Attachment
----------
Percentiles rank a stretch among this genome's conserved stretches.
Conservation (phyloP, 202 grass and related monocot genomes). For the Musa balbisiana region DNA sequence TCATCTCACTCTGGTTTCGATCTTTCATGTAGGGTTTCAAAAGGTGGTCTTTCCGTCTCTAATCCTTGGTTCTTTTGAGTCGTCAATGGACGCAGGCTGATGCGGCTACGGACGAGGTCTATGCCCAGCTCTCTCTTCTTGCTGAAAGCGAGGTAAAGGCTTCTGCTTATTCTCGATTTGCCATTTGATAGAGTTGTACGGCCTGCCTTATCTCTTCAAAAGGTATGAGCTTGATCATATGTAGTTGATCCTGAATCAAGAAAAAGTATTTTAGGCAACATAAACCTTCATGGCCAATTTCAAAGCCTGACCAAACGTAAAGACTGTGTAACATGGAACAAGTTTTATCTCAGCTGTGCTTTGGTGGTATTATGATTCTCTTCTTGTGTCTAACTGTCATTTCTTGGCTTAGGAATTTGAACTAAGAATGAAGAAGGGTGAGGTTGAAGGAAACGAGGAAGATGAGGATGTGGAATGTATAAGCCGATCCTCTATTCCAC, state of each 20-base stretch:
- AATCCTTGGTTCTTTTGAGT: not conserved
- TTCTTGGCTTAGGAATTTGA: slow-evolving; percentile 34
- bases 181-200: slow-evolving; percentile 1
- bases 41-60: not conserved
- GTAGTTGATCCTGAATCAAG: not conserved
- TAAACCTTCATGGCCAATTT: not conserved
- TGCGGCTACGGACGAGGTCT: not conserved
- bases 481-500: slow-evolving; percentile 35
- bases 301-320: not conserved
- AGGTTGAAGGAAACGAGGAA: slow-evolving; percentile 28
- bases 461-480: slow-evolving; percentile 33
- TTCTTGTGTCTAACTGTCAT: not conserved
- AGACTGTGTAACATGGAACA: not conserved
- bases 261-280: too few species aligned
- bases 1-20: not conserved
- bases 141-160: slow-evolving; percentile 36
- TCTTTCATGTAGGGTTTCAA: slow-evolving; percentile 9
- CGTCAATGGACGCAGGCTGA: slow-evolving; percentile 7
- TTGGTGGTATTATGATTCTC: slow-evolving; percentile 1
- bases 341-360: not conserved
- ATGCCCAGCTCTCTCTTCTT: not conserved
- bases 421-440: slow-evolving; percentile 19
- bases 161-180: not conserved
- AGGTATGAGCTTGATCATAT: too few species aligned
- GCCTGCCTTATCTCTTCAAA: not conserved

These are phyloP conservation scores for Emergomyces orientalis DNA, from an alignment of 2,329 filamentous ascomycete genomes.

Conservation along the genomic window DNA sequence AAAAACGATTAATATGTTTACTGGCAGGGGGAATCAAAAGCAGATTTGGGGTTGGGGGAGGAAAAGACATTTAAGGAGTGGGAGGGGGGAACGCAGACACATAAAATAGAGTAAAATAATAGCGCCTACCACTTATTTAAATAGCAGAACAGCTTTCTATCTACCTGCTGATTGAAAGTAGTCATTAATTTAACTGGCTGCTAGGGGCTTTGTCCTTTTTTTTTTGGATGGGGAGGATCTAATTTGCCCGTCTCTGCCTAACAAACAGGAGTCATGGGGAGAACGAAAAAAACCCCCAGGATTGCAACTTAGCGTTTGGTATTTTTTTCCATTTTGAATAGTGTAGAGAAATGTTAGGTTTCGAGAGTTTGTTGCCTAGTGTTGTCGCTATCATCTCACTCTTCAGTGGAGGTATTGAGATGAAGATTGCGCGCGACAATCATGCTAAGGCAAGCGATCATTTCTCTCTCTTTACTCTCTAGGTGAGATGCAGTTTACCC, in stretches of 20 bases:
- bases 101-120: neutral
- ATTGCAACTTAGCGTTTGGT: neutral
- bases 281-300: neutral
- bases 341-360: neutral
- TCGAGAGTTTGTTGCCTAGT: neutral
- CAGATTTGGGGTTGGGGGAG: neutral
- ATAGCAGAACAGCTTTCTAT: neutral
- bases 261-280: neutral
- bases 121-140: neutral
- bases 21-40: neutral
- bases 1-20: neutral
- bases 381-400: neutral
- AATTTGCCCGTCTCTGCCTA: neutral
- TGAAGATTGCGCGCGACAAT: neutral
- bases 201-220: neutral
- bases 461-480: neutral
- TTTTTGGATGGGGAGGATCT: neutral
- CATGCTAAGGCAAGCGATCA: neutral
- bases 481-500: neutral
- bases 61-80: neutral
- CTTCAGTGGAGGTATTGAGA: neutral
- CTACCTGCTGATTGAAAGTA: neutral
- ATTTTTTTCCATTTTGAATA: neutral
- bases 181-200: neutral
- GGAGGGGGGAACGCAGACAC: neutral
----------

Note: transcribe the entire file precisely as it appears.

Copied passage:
Percentiles rank a stretch among this genome's conserved stretches.
Conservation (phyloP, 202 grass and related monocot genomes). For the Musa balbisiana region DNA sequence TCATCTCACTCTGGTTTCGATCTTTCATGTAGGGTTTCAAAAGGTGGTCTTTCCGTCTCTAATCCTTGGTTCTTTTGAGTCGTCAATGGACGCAGGCTGATGCGGCTACGGACGAGGTCTATGCCCAGCTCTCTCTTCTTGCTGAAAGCGAGGTAAAGGCTTCTGCTTATTCTCGATTTGCCATTTGATAGAGTTGTACGGCCTGCCTTATCTCTTCAAAAGGTATGAGCTTGATCATATGTAGTTGATCCTGAATCAAGAAAAAGTATTTTAGGCAACATAAACCTTCATGGCCAATTTCAAAGCCTGACCAAACGTAAAGACTGTGTAACATGGAACAAGTTTTATCTCAGCTGTGCTTTGGTGGTATTATGATTCTCTTCTTGTGTCTAACTGTCATTTCTTGGCTTAGGAATTTGAACTAAGAATGAAGAAGGGTGAGGTTGAAGGAAACGAGGAAGATGAGGATGTGGAATGTATAAGCCGATCCTCTATTCCAC, state of each 20-base stretch:
- AATCCTTGGTTCTTTTGAGT: not conserved
- TTCTTGGCTTAGGAATTTGA: slow-evolving; percentile 34
- bases 181-200: slow-evolving; percentile 1
- bases 41-60: not conserved
- GTAGTTGATCCTGAATCAAG: not conserved
- TAAACCTTCATGGCCAATTT: not conserved
- TGCGGCTACGGACGAGGTCT: not conserved
- bases 481-500: slow-evolving; percentile 35
- bases 301-320: not conserved
- AGGTTGAAGGAAACGAGGAA: slow-evolving; percentile 28
- bases 461-480: slow-evolving; percentile 33
- TTCTTGTGTCTAACTGTCAT: not conserved
- AGACTGTGTAACATGGAACA: not conserved
- bases 261-280: too few species aligned
- bases 1-20: not conserved
- bases 141-160: slow-evolving; percentile 36
- TCTTTCATGTAGGGTTTCAA: slow-evolving; percentile 9
- CGTCAATGGACGCAGGCTGA: slow-evolving; percentile 7
- TTGGTGGTATTATGATTCTC: slow-evolving; percentile 1
- bases 341-360: not conserved
- ATGCCCAGCTCTCTCTTCTT: not conserved
- bases 421-440: slow-evolving; percentile 19
- bases 161-180: not conserved
- AGGTATGAGCTTGATCATAT: too few species aligned
- GCCTGCCTTATCTCTTCAAA: not conserved

These are phyloP conservation scores for Emergomyces orientalis DNA, from an alignment of 2,329 filamentous ascomycete genomes.

Conservation along the genomic window DNA sequence AAAAACGATTAATATGTTTACTGGCAGGGGGAATCAAAAGCAGATTTGGGGTTGGGGGAGGAAAAGACATTTAAGGAGTGGGAGGGGGGAACGCAGACACATAAAATAGAGTAAAATAATAGCGCCTACCACTTATTTAAATAGCAGAACAGCTTTCTATCTACCTGCTGATTGAAAGTAGTCATTAATTTAACTGGCTGCTAGGGGCTTTGTCCTTTTTTTTTTGGATGGGGAGGATCTAATTTGCCCGTCTCTGCCTAACAAACAGGAGTCATGGGGAGAACGAAAAAAACCCCCAGGATTGCAACTTAGCGTTTGGTATTTTTTTCCATTTTGAATAGTGTAGAGAAATGTTAGGTTTCGAGAGTTTGTTGCCTAGTGTTGTCGCTATCATCTCACTCTTCAGTGGAGGTATTGAGATGAAGATTGCGCGCGACAATCATGCTAAGGCAAGCGATCATTTCTCTCTCTTTACTCTCTAGGTGAGATGCAGTTTACCC, in stretches of 20 bases:
- bases 101-120: neutral
- ATTGCAACTTAGCGTTTGGT: neutral
- bases 281-300: neutral
- bases 341-360: neutral
- TCGAGAGTTTGTTGCCTAGT: neutral
- CAGATTTGGGGTTGGGGGAG: neutral
- ATAGCAGAACAGCTTTCTAT: neutral
- bases 261-280: neutral
- bases 121-140: neutral
- bases 21-40: neutral
- bases 1-20: neutral
- bases 381-400: neutral
- AATTTGCCCGTCTCTGCCTA: neutral
- TGAAGATTGCGCGCGACAAT: neutral
- bases 201-220: neutral
- bases 461-480: neutral
- TTTTTGGATGGGGAGGATCT: neutral
- CATGCTAAGGCAAGCGATCA: neutral
- bases 481-500: neutral
- bases 61-80: neutral
- CTTCAGTGGAGGTATTGAGA: neutral
- CTACCTGCTGATTGAAAGTA: neutral
- ATTTTTTTCCATTTTGAATA: neutral
- bases 181-200: neutral
- GGAGGGGGGAACGCAGACAC: neutral